The Riverbank Rotary Club that has been in existence since 1979 gathered recently for a regular weekly meeting and invited Oakdale Irrigation District (OID) General Manager Steve Knell to be the guest speaker. Knell provided the club with a presentation on the Sustainable Groundwater Management Act and OID groundwater conditions.
He began the presentation with a water quiz asking where all the water in the world is and then explained that oceans have the most with 97 percent of the water, polar ice caps account for 2.25 percent and freshwater with 0.6 percent. There is 3 percent freshwater in lakes and streams and 97 percent freshwater in groundwater.
There was a graph showing the water use in California that showed 66.6 percent of surface water is being used and 33.3 percent of groundwater. Also stated was that the total daily water use in California is enough to drain Lake Shasta every 40 days.
“This is very complicated,” stated Knell. “It is very significant that we are making the right decisions as a community on our future and we are not trying to solve somebody else’s problem.”
Knell explained that SGMA (Sustainable Groundwater Management Act) pronounced “sigma” was passed by the California Legislature in 2014. SGMA created the Groundwater Sustainability Agencies (GSA) that are made up of agency representatives from OID, MID, cities of Modesto, Oakdale, Riverbank, and Waterford and the County of Stanislaus. The GSA is to develop a Groundwater Sustainability Plan (GSP).
“We have to develop a plan,” added Knell. “That plan has to be in place by 2022 and here it is 2017 (and a half) and that planning document is going to tell you how you are going to make your groundwater sustainable.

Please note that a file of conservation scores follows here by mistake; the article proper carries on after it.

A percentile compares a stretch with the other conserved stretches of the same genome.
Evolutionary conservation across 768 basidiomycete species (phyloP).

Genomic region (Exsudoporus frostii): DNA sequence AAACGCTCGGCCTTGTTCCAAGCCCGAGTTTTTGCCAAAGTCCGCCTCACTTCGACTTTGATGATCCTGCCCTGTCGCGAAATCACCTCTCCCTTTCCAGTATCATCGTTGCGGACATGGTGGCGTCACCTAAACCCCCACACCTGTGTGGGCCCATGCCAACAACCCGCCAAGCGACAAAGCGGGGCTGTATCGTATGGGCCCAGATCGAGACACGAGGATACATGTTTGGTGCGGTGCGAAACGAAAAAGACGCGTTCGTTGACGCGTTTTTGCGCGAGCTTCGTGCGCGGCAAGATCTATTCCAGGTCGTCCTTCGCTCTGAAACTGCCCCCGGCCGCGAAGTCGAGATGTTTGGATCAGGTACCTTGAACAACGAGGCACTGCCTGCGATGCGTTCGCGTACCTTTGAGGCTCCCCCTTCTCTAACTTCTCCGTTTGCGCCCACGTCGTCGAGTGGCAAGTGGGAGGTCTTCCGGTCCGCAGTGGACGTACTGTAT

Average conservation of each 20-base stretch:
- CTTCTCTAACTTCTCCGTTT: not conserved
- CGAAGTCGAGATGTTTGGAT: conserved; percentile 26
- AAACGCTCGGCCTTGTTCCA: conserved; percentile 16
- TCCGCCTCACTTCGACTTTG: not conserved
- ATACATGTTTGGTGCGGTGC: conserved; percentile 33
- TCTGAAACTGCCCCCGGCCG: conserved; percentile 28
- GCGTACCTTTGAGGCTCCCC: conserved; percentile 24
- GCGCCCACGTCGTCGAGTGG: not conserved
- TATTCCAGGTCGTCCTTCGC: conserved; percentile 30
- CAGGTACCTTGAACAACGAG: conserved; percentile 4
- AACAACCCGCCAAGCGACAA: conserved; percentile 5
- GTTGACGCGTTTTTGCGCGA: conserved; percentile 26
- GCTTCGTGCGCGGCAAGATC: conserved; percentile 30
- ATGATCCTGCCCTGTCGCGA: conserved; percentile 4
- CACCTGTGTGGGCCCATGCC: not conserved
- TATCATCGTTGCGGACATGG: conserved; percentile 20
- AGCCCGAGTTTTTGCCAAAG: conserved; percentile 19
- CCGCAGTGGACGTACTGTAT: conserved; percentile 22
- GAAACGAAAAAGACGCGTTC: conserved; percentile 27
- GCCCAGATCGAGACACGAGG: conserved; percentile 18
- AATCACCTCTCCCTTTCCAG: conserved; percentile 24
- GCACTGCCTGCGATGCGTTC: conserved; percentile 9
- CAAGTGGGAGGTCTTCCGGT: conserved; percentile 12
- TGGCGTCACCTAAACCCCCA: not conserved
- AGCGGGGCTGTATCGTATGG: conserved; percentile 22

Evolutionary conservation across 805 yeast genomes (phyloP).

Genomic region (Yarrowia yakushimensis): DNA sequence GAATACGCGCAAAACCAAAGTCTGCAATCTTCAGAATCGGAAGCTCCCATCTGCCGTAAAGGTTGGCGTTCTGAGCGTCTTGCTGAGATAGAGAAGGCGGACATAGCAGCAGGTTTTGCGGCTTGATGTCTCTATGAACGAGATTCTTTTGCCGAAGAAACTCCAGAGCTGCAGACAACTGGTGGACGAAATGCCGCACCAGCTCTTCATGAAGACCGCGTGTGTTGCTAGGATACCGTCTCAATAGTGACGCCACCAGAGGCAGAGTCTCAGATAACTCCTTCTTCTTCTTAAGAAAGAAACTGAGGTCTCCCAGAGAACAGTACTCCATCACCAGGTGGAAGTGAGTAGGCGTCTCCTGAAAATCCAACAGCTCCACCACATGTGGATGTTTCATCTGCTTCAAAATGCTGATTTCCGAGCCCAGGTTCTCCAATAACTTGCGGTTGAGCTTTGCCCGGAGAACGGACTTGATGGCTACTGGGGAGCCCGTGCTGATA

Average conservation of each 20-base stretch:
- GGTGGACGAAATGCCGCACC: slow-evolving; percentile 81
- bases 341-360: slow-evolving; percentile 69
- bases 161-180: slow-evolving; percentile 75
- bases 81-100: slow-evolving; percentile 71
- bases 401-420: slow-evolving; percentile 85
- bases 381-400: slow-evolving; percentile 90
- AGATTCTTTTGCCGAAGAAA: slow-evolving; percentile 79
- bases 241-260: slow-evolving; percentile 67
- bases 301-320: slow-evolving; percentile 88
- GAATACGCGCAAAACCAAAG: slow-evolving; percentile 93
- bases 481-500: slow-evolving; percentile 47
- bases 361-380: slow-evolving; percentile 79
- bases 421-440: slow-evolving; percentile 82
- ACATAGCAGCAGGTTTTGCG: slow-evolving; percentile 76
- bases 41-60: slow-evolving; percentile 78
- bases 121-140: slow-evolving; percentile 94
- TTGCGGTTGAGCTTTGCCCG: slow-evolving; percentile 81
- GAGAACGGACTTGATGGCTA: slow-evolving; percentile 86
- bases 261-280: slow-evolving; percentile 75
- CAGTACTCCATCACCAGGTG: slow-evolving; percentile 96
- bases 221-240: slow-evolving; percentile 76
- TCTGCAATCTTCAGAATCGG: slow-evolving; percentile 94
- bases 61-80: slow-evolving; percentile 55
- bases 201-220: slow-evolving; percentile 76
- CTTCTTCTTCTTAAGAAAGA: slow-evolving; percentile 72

“Groundwater is just an underground reservoir. You want your reservoir to be sustainable.”
The presentation contained information on the sustainability goals and sustainable yield as well as a map, and where some of the problems are.
“Right now groundwater in our area is 100 feet down,” said Knell. “In 1940 it was 40 feet. It has fallen 60 feet.
“Sustainability is I want to be able to use that reservoir in a drought and pull it down but when there is no drought I have to have mechanism to fill it back up.”
In an analogy Knell shared with the club that “it is always easy to pull money out of the bank. It is very difficult to put money in the bank.”
When it comes to water, he added, just like banking, you have to make the deposits, not just the withdrawals.
The Riverbank Rotary welcomes new members and they meet every Thursday morning at Perko’s Café in Riverbank.